Military stories from past to present, both wars.


December 17th, 2007 Posted in The SandGram v1.0

Famous guys I knew and didn’t know it.
The sign of a great pilot is that he won’t tell you how great he is. Back in Dec of 1992, the FDO (flight duty officer) called me up and asked if I wanted to fly to Hawaii to pick up a refueling job for a week. What a dream trip, one week in Waikiki and all we had to do was refuel two F-4 Phantoms on Tuesday and Thursday. Since the trip was leaving December 4th, it went to all of the single guys who didn’t care if the plane broke there and missed Christmas since it was a two week deal. The flight over was a blast as we talked about what we planned on doing while staying at the OutRigger hotel on the beach.

On Sunday, we met the two pilots flying the F-4’s. They belonged to “TriCorp” a company that flew vintage jets and did contract work for the Navy. This week, the two Vietnam work horses would be carrying one large drone missile under their belly that would be released at fifty thousand feet to attack an Aegis cruiser down below. Dick Lawyer was the head test guy there and after he briefed with us I went up to him “Hey Dick” that always makes me shudder saying that to a guy, “Any chance I could get a ride in the back of your jet?” He smiled and said “Naw, I’m not sure if the insurance department would approve that request.”

Well, I’m a firm believer in that the answer is no unless you ask, so I just had to ask. The F-4 was out of service for the military, especially the Marines, so the opportunity to get a backseat hop was just too great to pass up. On Tuesday, we took off with a full bag of gas and climbed up to twenty-five thousand feet. I was flying in the right seat, “Paulie” was in the left seat with “Hairy Larry” standing over my shoulder. The two jets joined up with us over Barking Sands missile range near the island of Kauai. Dick was in a blue F-4 and his partner was flying the white one. Both pilots were retired Air Force Col’s who had spent many hours in the front seat of this jet, bombing the crap out of the VC during Vietnam. They handled their jets with fingertip finesse, plugging into our baskets with ease. After Dick topped off on his gas, he flew under the right wing of our KC-130 and pulled up right next to our plane. We were all a bit freaked out by this show of airmanship but he was planted right there, not moving. Perfect formation flying. When “Paulie” asked him if he could move a bit closer (being factitious of course), Dick chuckled and said “You guys haven’t seen anything yet, man I wish I could show what we did to the Russian Bears we intercepted in Alaska.” Then he toggled the mike and said “Hey Taco is that you?” Of course, I replied to the man I could touch next to me. He then asked “I thought you wanted to go fly with us, what happened?” man I was all over him with questions about going up and he just told me to show up on Thursday two hours prior to the brief and bring another Marine along for a ride on the hop that day. I was ecstatic at the chance to go up with him. Since I flew on Tuesday, ole “Hairy Larry” had to go fly on Thursday and wouldn’t be able to go. Now it was down to a couple of the enlisted guys in the back as to who wanted to go.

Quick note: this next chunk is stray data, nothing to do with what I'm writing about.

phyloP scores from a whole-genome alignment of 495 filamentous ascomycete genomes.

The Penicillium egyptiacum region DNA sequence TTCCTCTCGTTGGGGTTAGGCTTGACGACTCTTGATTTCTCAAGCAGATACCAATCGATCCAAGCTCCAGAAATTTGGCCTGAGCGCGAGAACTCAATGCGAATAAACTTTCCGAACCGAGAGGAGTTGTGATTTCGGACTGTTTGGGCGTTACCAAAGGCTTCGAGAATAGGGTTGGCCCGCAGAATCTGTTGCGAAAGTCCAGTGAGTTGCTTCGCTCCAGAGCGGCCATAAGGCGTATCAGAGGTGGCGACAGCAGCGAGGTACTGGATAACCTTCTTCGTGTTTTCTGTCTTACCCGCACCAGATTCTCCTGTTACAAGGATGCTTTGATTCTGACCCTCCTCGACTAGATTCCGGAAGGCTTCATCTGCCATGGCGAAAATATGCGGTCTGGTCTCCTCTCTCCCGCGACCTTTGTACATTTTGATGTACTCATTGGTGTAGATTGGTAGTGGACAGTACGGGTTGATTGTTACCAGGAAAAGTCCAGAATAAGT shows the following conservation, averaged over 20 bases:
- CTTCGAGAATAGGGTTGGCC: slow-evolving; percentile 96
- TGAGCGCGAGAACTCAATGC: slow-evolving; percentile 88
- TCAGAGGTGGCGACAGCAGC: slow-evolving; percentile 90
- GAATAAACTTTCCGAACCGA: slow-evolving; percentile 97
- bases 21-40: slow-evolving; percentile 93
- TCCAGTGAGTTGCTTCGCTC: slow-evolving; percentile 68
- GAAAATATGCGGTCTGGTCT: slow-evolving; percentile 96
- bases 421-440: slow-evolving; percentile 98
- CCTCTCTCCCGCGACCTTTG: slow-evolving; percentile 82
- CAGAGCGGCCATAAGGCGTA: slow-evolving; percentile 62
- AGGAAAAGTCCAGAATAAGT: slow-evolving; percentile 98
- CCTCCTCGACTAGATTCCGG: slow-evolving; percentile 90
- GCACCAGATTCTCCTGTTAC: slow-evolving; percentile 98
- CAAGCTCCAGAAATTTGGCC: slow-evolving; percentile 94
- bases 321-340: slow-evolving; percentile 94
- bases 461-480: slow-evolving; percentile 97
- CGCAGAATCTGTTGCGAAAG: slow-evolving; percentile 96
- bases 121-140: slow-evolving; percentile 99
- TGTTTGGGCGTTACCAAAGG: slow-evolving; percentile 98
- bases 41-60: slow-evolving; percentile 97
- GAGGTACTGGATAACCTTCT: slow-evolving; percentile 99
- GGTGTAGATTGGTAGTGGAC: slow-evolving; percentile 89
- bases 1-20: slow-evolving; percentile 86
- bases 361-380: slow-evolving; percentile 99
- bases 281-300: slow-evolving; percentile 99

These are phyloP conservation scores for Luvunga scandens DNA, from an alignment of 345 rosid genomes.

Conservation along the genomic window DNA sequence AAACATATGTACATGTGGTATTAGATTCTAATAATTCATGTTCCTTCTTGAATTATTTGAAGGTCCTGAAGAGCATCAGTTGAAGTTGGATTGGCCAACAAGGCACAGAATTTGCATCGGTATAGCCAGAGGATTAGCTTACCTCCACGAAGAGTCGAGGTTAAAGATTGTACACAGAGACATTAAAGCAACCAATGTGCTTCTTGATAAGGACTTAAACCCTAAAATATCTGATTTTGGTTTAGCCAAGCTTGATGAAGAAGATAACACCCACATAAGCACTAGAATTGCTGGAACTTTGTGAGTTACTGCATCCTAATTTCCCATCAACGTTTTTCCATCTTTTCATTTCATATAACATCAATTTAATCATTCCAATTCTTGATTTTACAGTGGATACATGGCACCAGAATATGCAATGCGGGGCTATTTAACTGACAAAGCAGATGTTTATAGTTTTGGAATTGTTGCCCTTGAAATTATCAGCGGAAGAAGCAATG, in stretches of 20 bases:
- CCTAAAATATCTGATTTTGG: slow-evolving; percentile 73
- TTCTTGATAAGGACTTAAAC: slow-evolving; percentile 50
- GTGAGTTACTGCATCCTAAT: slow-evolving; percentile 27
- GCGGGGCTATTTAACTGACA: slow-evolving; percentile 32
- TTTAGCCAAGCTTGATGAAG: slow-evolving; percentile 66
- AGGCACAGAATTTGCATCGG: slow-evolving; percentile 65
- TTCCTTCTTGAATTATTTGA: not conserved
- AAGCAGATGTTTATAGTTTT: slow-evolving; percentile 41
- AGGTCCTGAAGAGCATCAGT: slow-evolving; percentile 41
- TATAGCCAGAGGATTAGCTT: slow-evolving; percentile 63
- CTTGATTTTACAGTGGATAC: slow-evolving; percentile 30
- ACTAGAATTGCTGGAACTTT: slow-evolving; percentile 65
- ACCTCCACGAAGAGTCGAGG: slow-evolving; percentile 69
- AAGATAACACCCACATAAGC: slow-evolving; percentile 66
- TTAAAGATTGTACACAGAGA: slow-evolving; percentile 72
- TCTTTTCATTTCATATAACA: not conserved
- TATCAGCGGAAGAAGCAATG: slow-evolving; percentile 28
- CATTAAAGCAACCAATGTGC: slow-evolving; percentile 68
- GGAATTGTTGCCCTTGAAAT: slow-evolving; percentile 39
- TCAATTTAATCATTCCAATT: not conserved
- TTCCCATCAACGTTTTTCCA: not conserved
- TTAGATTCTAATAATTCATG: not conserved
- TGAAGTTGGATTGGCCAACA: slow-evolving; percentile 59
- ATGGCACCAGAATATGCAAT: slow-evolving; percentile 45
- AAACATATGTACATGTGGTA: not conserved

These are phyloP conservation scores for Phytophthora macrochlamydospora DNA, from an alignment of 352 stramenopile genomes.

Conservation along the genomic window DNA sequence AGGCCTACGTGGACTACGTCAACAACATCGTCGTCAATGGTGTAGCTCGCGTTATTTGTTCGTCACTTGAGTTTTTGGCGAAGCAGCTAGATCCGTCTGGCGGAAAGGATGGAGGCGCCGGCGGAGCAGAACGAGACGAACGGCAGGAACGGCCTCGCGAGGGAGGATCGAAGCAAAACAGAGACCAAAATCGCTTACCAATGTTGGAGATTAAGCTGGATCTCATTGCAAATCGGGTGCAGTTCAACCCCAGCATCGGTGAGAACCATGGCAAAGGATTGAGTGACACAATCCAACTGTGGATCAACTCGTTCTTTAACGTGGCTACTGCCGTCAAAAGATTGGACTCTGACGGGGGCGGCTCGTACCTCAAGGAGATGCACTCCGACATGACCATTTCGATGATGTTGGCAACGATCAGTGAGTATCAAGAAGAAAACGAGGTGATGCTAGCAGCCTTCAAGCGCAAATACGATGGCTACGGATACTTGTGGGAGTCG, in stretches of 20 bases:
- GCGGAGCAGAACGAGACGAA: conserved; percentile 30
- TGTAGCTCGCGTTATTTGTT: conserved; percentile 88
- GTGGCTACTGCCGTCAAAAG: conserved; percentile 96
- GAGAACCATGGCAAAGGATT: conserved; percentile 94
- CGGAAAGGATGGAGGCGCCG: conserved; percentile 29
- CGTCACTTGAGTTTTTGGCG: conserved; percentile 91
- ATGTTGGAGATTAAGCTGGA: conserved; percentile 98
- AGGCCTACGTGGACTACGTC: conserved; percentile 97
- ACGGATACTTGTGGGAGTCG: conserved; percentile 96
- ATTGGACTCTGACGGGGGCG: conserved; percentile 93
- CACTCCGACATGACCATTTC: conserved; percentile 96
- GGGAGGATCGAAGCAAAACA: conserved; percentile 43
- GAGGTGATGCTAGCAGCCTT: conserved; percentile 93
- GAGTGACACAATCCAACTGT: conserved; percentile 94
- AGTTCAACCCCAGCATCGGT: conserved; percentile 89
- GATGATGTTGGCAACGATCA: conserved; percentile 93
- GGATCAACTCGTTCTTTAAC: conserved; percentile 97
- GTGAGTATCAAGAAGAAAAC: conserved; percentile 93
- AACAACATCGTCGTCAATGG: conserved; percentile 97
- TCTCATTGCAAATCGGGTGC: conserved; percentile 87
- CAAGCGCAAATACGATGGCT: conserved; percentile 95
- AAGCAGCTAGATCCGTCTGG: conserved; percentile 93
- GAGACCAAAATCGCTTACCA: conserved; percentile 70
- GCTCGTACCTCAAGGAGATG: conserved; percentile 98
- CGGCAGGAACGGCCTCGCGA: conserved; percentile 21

There was a Staff Sergeant back there who flat out was a bully to young co-pilots, so as much as he bragged that the seat was his, I had other plans. There was a young Mech back there named Aldrich and this Lance Corporal was a hard working great guy. I pulled him aside after the flight and told him my plan. On Thursday I basically ditched the Staff Sergeant and grabbed Mike for the trip over to Barbers Point, a Navy Base an hour away. Dick briefed us on the hop, suited us up and took us out to the planes. We climbed in back of these monster machines and strapped in. Let me tell you that there is no sound like that of those J79 engines as they fired up. We taxied out to the main runway as a section, conducting our before take off checks. I had a VHS camcorder on taping as Dick keyed the mic to the other ship. “Last one off the deck, buys the first round at the monkey bar when we get back” with that statement, game on, the throttles went forward and I was pressed into the back of the ejection seat as we went from zero to two hundred miles an hour in a mere matter of seconds.

The F-4 burns a lot of gas and now I know why they had to tank off of us after full afterburner takeoff. We climbed up to 25k to our tanker that was orbiting off the edge of the training area. The hoses came out as we pulled up into the contact position. I could see the face of “The Bully” pressed up into the window of the paratroop door. He wasn’t happy with me, but oh well. Watching this operation from the other end, gave me a greater understanding on the art of plugging into a tiny 27 inch basket that is floating around out there in space. Dick hit the basket in the first try and we started taking gas for our next segment of the climb. We went into full burners, climbing up to fifty thousand feet. From there, you can see the curvature of the earth; the sky is no longer blue, but black. We were trucking along at Mach 1.5 the speed of sound when the drone was released climbing up to eighty thousand feet before it started it’s attack run on the USS Shenandoah. I remember Dick making comment about how pretty it was up here and if we lost our engines to a flameout, not to worry because we’d be dead in seconds as our blood started to boil. “What was that part about blood boiling???” I asked, my voice about ten octaves higher. He expanded his statement as we were now fifty three thousand feet in Altitude. “Well, we’re so high that without a space suit, pressure suit, the oxygen in our blood would expand so fast that it would cause it to boil above fifty thousand feet.” I wasn’t happy about that small facttoid and kept looking at my fingers for signs of hypoxia. He remained up there for a long time till dash two reminded him that we needed to get gas. His visor was up and I could see him staring up into space with the look of a dreaming child.